Some researchers argue that because human experience itself is complex and multilayered, an analytic strategy that reflects this condition is an appropriate way of capturing human experience. Other researchers prefer to strive for a more integrated understanding. Another development is the reemergence of the case study design. The case study is perhaps the oldest qualitative method of research and was made famous by Sigmund Freud. Case study research did not receive much attention during the early years following the emergence of qualitative research in psychology, and it is only now that qualitative psychologists are embracing the single-case design as a legitimate form of psychological research.
Qualitative research does not test hypotheses. Instead, a qualitative research project is driven by a research question that identifies the focus of the research. Qualitative research questions tend to be concerned with processes rather than with causes or effects. The formulation of such questions has implications for the choice of methods used to address the question. For example, a research question that requires a realist approach might ask, “How does a telephone helpline train its volunteers?” A question that takes a phenomenological approach might be, “How do students make sense of failing an important assignment?” An item reflective of the social constructionist approach might be, “How do clinical psychologists construct ‘mental health problems’ in their interactions with patients?”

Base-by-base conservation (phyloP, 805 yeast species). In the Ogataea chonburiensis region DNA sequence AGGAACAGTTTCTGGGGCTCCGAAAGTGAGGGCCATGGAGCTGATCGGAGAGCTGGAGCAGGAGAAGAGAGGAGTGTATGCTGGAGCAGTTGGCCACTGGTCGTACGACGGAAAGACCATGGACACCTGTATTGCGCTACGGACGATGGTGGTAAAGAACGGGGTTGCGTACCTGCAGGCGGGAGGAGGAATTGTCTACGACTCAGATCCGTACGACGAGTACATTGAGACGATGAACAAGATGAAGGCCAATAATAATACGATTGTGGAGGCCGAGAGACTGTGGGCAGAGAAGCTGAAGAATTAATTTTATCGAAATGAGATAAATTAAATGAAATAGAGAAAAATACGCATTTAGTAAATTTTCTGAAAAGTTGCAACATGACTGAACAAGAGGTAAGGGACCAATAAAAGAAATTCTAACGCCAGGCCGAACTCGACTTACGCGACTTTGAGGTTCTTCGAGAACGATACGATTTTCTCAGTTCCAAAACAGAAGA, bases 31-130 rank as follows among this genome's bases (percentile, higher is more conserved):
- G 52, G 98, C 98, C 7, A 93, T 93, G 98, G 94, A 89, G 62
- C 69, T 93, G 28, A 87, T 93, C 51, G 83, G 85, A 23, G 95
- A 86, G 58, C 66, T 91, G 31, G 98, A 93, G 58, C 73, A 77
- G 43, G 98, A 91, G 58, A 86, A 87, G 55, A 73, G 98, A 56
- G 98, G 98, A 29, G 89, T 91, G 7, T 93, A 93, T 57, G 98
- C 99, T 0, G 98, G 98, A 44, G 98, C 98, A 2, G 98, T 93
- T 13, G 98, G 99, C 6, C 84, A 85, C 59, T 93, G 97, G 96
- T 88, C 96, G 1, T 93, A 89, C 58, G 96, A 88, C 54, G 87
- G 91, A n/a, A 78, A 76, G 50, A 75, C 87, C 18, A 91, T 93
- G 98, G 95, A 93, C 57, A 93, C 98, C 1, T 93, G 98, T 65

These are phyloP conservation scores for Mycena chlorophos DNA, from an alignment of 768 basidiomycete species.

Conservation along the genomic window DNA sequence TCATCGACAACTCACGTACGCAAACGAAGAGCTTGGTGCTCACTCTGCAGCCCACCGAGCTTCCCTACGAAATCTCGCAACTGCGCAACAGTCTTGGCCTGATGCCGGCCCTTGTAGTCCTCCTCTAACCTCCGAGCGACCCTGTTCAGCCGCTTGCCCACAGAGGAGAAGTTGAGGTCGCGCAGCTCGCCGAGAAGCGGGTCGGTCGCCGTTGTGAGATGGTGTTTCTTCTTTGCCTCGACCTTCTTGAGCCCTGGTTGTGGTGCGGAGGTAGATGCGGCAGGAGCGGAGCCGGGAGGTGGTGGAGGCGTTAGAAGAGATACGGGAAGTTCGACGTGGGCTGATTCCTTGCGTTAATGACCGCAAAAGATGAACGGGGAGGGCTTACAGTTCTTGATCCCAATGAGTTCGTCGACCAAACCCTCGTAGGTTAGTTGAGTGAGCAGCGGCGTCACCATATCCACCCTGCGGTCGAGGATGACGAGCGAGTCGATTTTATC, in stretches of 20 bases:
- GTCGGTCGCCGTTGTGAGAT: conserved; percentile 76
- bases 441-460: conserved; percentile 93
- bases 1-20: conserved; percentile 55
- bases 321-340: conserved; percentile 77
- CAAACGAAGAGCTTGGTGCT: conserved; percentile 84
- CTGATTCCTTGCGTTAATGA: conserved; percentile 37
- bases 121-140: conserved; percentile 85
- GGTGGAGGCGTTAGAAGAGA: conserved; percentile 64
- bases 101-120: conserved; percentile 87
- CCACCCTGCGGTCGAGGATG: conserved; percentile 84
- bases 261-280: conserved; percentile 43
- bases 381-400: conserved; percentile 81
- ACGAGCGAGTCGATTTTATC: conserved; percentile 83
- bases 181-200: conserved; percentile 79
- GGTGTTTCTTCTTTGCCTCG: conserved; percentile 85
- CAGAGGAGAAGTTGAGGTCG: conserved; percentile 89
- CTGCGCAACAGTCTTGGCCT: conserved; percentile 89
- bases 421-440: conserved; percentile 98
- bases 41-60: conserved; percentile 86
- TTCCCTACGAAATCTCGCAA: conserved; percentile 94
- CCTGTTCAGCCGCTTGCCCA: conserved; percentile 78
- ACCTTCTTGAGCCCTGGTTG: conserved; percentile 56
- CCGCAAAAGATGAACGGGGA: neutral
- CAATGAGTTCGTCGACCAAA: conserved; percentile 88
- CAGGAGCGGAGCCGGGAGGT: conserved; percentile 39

Qualitative research is most widely used in the subdisciplines of social, health, and counseling psychology. It is also often linked with applied psychology because its findings can help clarify how people experience and manage challenges, changes, and transitions in their lives. Thus, the results of qualitative research have important implications for how psychologists and other professionals offer support. In addition, qualitative research has links with critical psychology because its methods can be used to critically deconstruct the discourses that underpin the discipline of psychology itself.
See also Language, Interaction, and Culture; Mixed Methods; Mixed-Method Philosophies; Quantitative Research; Relational Theory; Single-Subject Research Designs; Social Construction